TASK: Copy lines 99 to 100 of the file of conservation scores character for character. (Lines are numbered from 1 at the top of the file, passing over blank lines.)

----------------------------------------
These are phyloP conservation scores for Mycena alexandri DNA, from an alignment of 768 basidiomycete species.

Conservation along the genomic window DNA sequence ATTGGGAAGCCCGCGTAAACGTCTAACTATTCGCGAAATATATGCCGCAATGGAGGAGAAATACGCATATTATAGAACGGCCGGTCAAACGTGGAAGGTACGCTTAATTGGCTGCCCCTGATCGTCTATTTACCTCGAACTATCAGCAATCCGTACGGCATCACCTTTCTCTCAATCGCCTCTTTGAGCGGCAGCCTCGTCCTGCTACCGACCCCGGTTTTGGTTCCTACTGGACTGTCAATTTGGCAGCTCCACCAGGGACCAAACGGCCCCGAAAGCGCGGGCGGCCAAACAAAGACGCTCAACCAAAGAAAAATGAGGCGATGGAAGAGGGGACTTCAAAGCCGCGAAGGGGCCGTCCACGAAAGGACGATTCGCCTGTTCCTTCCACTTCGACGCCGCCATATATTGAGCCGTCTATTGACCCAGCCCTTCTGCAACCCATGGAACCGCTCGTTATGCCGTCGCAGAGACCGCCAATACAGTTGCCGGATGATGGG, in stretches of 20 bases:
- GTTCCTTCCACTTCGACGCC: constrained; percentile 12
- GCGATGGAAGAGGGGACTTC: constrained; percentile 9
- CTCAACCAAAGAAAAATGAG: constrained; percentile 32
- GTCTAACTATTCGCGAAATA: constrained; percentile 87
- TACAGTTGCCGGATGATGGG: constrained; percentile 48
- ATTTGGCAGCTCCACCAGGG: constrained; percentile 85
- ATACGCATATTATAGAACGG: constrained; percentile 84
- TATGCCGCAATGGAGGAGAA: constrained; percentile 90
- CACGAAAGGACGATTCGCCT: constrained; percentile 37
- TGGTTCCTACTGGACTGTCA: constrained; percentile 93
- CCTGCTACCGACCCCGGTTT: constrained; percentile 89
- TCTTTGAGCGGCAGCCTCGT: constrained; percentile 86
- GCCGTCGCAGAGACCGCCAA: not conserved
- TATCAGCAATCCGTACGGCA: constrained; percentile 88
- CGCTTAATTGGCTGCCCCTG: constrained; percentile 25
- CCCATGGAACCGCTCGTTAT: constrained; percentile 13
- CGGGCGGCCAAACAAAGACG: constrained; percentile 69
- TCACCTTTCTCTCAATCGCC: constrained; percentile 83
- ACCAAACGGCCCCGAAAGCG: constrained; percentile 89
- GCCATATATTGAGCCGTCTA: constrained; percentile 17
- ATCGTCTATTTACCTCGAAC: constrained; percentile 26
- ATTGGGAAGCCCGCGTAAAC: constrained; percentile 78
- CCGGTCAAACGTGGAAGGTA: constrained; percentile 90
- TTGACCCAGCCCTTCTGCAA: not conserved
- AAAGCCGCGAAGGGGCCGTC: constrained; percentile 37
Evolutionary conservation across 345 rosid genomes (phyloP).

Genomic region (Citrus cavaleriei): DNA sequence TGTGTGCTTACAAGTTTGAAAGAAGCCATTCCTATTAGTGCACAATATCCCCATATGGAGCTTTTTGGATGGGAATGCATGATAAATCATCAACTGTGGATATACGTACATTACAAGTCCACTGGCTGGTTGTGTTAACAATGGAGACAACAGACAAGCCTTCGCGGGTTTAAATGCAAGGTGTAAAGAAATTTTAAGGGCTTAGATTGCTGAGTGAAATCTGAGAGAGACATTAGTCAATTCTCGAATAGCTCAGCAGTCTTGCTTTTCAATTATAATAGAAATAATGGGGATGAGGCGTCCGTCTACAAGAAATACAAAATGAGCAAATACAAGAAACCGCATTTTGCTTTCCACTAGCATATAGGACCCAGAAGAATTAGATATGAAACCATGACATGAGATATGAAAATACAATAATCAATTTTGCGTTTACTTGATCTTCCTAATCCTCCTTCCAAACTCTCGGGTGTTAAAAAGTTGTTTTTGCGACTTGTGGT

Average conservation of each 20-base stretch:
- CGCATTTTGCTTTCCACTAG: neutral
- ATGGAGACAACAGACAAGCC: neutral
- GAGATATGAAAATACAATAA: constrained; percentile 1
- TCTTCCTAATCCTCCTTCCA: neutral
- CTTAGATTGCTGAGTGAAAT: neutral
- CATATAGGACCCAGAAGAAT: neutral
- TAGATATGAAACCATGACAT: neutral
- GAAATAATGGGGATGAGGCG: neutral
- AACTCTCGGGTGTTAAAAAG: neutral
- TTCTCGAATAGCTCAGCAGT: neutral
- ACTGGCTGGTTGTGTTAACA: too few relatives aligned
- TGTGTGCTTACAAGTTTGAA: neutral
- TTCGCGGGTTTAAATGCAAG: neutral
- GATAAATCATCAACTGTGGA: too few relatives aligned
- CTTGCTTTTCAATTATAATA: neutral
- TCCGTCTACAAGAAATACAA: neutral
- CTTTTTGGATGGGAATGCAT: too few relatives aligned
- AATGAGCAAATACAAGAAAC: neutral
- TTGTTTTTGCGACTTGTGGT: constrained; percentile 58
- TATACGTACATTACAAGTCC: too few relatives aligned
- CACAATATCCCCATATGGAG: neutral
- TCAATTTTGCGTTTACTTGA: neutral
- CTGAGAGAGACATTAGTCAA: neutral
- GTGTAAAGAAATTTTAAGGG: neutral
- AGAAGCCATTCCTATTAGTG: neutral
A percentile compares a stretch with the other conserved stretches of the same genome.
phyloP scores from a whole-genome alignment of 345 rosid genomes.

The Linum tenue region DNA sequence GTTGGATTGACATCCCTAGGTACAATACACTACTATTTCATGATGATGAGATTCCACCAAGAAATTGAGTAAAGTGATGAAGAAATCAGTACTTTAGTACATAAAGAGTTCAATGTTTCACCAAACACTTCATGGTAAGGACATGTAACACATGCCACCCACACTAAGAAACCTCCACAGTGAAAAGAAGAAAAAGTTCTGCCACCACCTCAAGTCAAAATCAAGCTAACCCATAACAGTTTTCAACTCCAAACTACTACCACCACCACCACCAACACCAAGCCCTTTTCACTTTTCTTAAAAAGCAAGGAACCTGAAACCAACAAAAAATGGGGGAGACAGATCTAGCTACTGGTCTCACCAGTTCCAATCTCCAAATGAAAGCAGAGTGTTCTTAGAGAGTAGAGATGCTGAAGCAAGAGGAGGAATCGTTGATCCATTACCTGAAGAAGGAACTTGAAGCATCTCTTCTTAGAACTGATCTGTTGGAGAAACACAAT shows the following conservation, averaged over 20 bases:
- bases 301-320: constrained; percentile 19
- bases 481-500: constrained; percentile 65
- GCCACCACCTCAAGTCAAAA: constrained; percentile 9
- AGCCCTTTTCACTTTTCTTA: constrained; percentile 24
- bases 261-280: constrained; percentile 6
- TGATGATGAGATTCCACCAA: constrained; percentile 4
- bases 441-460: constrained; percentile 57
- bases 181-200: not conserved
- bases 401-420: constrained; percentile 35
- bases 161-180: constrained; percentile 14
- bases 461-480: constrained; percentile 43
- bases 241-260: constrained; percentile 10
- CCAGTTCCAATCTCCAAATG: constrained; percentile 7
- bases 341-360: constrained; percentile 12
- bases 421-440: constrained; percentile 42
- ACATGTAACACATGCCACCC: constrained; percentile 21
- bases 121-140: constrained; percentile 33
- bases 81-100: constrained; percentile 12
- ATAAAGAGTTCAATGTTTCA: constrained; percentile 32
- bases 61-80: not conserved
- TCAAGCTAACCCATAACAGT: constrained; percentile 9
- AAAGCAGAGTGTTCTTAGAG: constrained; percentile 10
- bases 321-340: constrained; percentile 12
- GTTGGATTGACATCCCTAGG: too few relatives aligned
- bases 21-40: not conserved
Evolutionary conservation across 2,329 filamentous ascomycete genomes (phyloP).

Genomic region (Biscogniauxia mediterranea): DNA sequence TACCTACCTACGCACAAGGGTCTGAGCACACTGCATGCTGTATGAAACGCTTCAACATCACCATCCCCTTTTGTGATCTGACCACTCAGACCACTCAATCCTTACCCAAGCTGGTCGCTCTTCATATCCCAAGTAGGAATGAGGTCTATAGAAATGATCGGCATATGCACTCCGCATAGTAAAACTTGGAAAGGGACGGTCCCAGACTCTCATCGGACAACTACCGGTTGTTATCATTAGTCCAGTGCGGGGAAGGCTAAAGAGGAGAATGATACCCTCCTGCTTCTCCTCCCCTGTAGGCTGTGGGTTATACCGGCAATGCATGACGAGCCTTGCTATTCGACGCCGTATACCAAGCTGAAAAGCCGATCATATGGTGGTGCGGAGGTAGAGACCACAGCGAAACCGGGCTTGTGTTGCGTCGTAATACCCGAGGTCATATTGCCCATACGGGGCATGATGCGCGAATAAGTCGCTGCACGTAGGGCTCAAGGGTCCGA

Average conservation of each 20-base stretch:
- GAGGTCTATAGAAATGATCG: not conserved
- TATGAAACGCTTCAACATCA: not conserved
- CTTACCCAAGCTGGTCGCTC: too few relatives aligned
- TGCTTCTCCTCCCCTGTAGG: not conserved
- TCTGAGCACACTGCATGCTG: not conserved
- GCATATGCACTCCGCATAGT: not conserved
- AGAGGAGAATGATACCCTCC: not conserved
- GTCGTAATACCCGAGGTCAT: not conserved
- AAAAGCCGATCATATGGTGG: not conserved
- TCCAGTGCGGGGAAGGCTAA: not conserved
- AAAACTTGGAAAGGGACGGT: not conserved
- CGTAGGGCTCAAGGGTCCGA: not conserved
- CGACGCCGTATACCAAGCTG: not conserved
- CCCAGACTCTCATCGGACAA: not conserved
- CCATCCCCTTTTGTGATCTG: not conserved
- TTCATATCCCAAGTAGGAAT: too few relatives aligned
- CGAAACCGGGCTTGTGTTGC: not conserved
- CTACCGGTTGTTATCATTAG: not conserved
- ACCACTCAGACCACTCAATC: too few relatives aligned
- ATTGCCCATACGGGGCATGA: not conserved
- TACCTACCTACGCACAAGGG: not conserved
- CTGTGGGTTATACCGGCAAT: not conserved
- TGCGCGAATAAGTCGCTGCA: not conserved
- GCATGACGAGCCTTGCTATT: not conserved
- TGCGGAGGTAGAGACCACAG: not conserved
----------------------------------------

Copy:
- CGACGCCGTATACCAAGCTG: not conserved
- CCCAGACTCTCATCGGACAA: not conserved